An atmospheric monitoring station on the north-west tip of Tasmania has recorded carbon dioxide measurements above 400 parts per million for the first time.

The regain was made at Cape Grim - the only station in the southern hemisphere for analysing baseline carbon levels.

The Cape Grim Baseline Air Pollution Station measures greenhouse gases like carbon dioxide, methane and nitrous oxide in samples of the particularly clean air of the Southern Ocean, .

The measurement comes just days after scientists warned that even the world’s cleanest air is hitting the 400ppm milestone.

CSIRO scientist Paul Krummel says it is concerning.

“It's probably one of the last places on Earth to actually reach this milestone, and it just highlights the ever-increasing levels of CO2 in the atmosphere,” he said.

“Globally, this is going to contribute to rising temperatures, which we are already seeing in the atmosphere.

“It's another milestone that we've reached where it's indicating that the health of the planet is probably in trouble.”

In related figures, NASA says last month was the hottest April on record globally.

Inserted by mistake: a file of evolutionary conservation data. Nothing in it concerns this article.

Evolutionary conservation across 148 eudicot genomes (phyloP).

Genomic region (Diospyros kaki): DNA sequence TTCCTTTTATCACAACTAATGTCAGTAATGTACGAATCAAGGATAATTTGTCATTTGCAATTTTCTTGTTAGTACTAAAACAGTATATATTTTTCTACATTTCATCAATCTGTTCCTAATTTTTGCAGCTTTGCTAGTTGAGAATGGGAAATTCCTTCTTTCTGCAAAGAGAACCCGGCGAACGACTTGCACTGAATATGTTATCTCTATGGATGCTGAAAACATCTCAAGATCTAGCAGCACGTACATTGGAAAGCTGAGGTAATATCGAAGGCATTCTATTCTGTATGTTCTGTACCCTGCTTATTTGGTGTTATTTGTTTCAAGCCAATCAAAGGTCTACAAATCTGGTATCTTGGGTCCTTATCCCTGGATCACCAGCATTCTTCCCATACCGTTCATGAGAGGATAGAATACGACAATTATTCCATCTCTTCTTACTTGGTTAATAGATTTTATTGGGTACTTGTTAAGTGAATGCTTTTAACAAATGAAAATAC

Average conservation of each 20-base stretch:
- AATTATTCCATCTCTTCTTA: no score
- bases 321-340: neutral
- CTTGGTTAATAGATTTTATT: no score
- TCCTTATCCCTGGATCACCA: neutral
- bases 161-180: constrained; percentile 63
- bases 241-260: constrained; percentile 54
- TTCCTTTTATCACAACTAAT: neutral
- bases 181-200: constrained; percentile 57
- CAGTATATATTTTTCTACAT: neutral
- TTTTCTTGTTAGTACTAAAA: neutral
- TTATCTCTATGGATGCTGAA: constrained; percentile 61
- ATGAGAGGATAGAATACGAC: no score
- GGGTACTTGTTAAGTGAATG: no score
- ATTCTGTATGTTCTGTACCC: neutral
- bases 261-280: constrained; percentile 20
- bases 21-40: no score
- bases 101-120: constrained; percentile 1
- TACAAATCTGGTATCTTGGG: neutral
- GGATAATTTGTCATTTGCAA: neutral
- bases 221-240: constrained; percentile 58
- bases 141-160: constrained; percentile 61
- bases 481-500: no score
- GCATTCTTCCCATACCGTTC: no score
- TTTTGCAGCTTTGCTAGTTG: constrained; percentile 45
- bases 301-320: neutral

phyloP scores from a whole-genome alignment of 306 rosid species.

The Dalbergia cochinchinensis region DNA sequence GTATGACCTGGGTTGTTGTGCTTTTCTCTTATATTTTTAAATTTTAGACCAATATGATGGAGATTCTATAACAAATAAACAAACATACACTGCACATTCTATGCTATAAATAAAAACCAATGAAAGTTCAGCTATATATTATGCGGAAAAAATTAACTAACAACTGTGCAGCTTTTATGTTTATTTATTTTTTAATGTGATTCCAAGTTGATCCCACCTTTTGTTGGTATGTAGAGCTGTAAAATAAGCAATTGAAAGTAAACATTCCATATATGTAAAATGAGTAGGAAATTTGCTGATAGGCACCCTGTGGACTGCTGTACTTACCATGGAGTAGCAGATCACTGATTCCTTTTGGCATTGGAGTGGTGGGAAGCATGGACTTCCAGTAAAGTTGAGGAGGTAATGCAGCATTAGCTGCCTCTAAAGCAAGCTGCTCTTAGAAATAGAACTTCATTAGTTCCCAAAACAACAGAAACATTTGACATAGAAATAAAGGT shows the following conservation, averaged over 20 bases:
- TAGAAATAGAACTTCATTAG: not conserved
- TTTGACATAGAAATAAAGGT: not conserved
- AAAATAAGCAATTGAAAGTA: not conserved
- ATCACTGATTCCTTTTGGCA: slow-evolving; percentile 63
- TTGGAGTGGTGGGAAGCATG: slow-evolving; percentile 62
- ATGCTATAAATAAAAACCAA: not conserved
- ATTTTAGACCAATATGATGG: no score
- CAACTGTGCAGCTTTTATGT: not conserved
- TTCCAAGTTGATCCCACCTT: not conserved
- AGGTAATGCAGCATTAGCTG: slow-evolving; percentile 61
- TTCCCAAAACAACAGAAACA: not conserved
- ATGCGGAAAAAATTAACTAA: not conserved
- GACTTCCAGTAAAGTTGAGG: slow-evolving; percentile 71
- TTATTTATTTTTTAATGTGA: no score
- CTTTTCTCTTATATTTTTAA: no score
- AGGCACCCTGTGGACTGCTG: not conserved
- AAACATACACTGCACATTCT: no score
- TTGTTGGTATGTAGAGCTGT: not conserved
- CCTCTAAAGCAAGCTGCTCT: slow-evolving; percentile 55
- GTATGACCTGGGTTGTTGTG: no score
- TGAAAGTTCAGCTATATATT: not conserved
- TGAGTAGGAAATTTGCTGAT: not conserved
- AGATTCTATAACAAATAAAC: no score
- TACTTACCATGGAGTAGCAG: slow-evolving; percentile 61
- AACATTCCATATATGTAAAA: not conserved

It marks the seventh month in a row that monthly records have been broken.

More worryingly, it is the third month in a row that the monthly record has been broken by the largest margin ever.

It may not be surprising then, when faced with such clear evidence that climate variability is increasing, that the public are taking notice.

While bean-counters and hand-wringers baulk at the merest suggestion of bold moves to stop trashing the planet, strong climate change policy could win the upcoming election

The latest ReachTEL survey of 2,400 people suggests 64 per cent would be more likely to vote for a party that had a plan for 100 per cent renewable energy in 20 years.

Forty-eight per cent wanted to support a party that sought to push down Australia's net carbon emissions to zero by 2050.

Over 56 per cent of respondents said the government should do more on climate change.